Accounting for VIV in Wake Induced Motion of Risers in Tandem at High Reynolds Number
- Jean-Francois Saint-marcoux (Subsea 7) | Robert D. Blevins
- Document ID
- Offshore Technology Conference
- Offshore Technology Conference, 30 April-3 May, Houston, Texas, USA
- Publication Date
- Document Type
- Conference Paper
- 2012. Offshore Technology Conference
- 4.1.2 Separation and Treating, 4.2 Pipelines, Flowlines and Risers, 4.2.4 Risers
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As production of oil and gas from deepwater and ultra deepwater increases,riser interference becomes critical for engineering design and analysis. Theuse of seafloor space must be optimized and the size of the floating unitsreduced. For example SCR's are closely spaced at the FPU and lay in close rangeat the seafloor. Similarly for decoupled riser systems, jumpers are located atshort distances at the FPU level.
Blevins provided the seminal paper on the forces and stability of a cylinder ina wake. One of the major conclusions of his paper was that accounting for dragas per Huse should be refined to be able to assess the potential instability ofa downstream cylinder in a wake.
To be complete it was necessary to expand the theory to the case of an upstreamcylinder in cross vibration about its steady position. This took more timebecause the wake behind a vibrating cylinder does not follow the classical bellshape curve. Obtaining reliable experimental data to be able to describe it wasdifficult, especially at high Reynolds number (105).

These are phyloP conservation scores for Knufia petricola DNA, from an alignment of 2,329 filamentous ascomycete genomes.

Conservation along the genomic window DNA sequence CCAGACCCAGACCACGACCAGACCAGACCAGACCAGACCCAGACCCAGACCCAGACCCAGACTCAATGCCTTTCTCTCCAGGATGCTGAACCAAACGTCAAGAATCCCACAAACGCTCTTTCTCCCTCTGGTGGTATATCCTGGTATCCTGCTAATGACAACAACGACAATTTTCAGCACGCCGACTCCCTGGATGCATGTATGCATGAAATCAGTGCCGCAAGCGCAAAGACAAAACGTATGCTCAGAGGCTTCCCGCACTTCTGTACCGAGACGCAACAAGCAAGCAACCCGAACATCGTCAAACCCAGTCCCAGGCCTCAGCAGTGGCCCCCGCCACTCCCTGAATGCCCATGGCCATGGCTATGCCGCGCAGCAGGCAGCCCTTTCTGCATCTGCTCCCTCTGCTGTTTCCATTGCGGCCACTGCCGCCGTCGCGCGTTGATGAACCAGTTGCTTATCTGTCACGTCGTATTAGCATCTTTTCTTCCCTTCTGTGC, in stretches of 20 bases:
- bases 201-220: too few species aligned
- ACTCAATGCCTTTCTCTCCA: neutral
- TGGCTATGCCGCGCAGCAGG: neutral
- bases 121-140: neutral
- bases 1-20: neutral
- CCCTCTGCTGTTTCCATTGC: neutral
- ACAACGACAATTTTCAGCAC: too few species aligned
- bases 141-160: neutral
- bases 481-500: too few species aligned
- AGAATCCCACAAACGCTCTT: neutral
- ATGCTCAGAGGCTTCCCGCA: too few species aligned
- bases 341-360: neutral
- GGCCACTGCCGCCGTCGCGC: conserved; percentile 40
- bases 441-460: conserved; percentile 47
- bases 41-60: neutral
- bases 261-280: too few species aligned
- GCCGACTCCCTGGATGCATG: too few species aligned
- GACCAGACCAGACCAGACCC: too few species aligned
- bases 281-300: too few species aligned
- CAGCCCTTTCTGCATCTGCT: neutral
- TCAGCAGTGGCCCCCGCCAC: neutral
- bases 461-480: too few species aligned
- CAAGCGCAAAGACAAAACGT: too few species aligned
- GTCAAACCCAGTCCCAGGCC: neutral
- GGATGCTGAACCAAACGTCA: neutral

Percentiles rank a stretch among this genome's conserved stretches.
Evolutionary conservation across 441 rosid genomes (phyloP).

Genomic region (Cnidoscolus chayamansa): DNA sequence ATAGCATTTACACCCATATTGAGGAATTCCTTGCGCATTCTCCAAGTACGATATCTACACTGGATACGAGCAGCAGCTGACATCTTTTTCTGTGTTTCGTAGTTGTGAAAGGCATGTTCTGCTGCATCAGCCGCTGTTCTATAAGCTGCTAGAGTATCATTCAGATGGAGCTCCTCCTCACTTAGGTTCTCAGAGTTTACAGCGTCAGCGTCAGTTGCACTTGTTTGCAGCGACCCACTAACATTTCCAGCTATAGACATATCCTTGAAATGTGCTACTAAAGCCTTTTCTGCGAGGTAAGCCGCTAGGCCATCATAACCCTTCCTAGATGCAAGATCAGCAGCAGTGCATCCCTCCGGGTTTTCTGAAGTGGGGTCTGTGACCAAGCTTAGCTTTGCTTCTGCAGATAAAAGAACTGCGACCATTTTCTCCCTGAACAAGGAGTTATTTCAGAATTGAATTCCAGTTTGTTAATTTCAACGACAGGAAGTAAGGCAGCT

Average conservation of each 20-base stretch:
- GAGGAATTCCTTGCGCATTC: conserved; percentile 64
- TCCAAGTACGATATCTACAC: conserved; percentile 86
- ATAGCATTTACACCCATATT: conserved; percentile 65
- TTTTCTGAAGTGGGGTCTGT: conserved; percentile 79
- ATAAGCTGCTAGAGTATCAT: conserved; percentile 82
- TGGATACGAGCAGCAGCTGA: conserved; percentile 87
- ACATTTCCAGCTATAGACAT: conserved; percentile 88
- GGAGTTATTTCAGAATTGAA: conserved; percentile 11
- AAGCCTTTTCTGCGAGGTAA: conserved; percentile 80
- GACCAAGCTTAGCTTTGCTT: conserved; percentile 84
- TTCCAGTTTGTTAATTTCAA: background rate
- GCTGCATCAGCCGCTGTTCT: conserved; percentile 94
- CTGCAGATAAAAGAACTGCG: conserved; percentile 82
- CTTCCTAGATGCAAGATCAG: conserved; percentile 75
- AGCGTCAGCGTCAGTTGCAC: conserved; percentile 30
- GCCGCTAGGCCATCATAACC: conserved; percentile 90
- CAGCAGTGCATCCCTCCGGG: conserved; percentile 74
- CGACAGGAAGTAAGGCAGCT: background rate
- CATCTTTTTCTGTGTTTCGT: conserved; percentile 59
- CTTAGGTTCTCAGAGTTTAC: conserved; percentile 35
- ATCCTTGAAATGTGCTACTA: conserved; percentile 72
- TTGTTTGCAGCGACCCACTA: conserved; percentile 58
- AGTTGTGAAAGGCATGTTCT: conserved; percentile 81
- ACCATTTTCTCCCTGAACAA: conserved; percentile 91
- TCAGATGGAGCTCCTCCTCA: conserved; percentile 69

The paper presents experimental data for a wake behind a vibrating (and - forbenchmarking - a fixed) cylinder from 2D downstream to 50D downstream. Arelatively simple extension of the Blevins original theory allows accountingfor the modified shape of the wake.
Role of Interferences in the Design of Deepwater Riser Systems
Deepwater and ultra deepwater developments require a close spacing of therisers and flowlines in order to optimize the seafloor. Examples of suchpractical configurations are:
- Decoupled risers (Bundle-HRT and SHR);
+ interference between the BHRT or SHR risers themselves as they are locatedclose to each other
+ Turret-moored FPSO's with Bundle Hybrid Riser Towers (Bundle-HRT);interference between the top jumpers that run from the top of the Bundle HRT tothe turret-FPSO
+ For submerged buoy such as the BSR (Boia de Suporte de Riser - risers supportbuoy), interference between the risers as the spacing governs the length of thebuoy (this applies to SCR's as well as Flexibles)
- Coupled risers (SCR's, Flexibles):
+ For spread-moored FPSO's; interference between the risers at the FPSO side,as the spacing of the risers is critical. This is because the further away fromthe center of the vessel, the higher is the excitation provided by the pitchand roll of the FPSO
This is also referred to as Wake Induced Motion (WIM). As a generalguideline DNV (2009), recommends analyzing riser interference in the range ofup to 25 diameters downstream. For a typical riser of 0.3m (outer diameter),this corresponds to a 7.5m range, whereas this corresponds to about 60m for aBundle-HRT. Clearly those are ranges of actual engineering applications.
The general case of interference of arrays of risers is simplified in practiceby using strip theory and considering the two closest risers at any given time.Also the time-average hydrodynamic excitation forces are considered.
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